Tuesday, July 17, 2018

BTRTN 2018 Senate Snapshot #3: The Most Complete State-by-State 2018 Senate Election Round-Up

Tom with BTRTN’s third snapshot of the Senate mid-terms. 

OVERVIEW

Our latest 2018 Senate election update continues to show a slew of extremely close elections, with control of the Senate hanging in the balance. In this snapshot, our first in two months, the GOP is in a (very) slightly stronger position than in our last snapshot in May; if the elections were held today, the GOP would end up with 50 seats to the Dems’ 50, which would be just enough to maintain control (by  the skin of Mike Pence’s hand on the gavel).  In May, our snapshot showed the Dems were rather improbably ahead, by a 51-49 margin.  We have flipped ratings in three very close races, two from the Dems to the GOP, and one the other way.

While on the surface this looks reasonably promising for the Dems, the odds continue to be strongly in favor of the GOP maintaining control of the Senate.  There is a path to success for the Dems, and just as Trump found the 78,000 votes he needed to prevail in 2016, so could the Dems in 2018.  But right now we peg those odds at a mere 20%.  Why so low when the races themselves are adding up to 50 to 50?   Basically, there are 12 races “in play,” where the margins are either miniscule (“toss ups”) or close (“leaning”) – and we have the Democrats leading in 8 of these 12.  It is a daunting proposition to pull off such a feat, and the odds are against it.

The Dems’ odds are, of course, far better than they were before Doug Jones upset Roy Moore in Alabama last December, which turned a deep red seat into an unlikely blue one, and narrowed the GOP Senate margin to 51-49 (counting the two Independents with the Dems, with whom they caucus).

Keep in mind, this is just a “snapshot,” not a “prediction.”  We have 111 days to go (or less, see our countdown clock to your right, in the right hand column).  We are about two-thirds of the way through the primaries, so the head-to-head match-ups are not as yet completely set (15 to go).  There are full campaigns to run, world events to reckon with, Trump madness for months on end – much of what will shape these races remains ahead of us.  And that includes a bruising and consequential Supreme Court confirmation process (see below); the Mueller investigation, which might (or might not) wrap up; and perhaps even fallout from the disastrous Trump performance at the Trump-Putin “presser” in Helsinki yesterday.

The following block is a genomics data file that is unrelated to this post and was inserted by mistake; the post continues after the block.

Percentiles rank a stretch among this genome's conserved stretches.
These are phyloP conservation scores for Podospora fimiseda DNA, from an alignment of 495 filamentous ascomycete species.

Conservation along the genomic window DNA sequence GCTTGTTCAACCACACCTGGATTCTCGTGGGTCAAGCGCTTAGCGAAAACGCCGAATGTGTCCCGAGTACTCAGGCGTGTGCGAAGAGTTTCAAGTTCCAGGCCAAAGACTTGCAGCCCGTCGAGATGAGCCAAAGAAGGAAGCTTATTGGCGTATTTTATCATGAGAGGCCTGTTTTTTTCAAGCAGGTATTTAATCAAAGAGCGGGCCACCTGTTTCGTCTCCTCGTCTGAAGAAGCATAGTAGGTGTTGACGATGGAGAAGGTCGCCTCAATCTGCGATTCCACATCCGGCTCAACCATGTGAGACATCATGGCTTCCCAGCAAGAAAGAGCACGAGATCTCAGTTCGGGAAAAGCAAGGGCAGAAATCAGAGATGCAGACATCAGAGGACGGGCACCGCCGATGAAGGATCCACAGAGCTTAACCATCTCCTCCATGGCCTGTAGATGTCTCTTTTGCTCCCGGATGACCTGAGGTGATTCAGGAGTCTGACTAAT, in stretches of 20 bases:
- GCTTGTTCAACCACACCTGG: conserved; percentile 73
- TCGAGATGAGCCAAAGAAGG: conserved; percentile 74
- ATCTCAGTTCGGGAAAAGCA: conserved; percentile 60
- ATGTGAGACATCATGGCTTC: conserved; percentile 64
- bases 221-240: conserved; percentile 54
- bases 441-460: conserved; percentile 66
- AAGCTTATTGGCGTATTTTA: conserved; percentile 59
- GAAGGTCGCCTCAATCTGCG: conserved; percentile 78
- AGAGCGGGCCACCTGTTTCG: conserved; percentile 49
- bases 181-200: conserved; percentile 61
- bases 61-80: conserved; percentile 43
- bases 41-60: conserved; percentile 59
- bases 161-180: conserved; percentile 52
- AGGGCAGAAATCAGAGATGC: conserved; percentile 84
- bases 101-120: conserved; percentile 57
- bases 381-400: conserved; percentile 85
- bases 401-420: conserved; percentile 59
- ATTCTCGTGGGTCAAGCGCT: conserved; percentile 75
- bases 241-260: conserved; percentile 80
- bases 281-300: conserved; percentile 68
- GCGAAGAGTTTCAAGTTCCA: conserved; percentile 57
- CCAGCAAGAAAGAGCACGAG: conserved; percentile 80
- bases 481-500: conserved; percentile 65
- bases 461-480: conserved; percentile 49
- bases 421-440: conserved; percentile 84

In reality, thought, not too much has actually changed in the past few months.  The macro environment remains tilted toward the Dems, as measured in two ways.  First, Donald Trump’s approval rating drifted up and then down, and now sits at the same 42% that he has averaged throughout 2018.  And the generic ballot has continued to favor the Dems, and right now is at a gaping +9 for them. 

What has changed, quite simply, is our ratings in eight of the races, as detailed below.  In two of those eight races, we flipped the “lead” from red to blue, and in one from blue to red.  (In the other five, races stayed with the same party, but changed in the degree of margin.)  And thus, overall, we moved from 51/49 in favor of the Dems to 50/50, which keeps control with the GOP.

Details are below. But first, let’s examine the potential impact of the Kavanaugh nomination to the Supreme Court.

KAVANAUGH: THE CONFIRMATION AND THE SENATE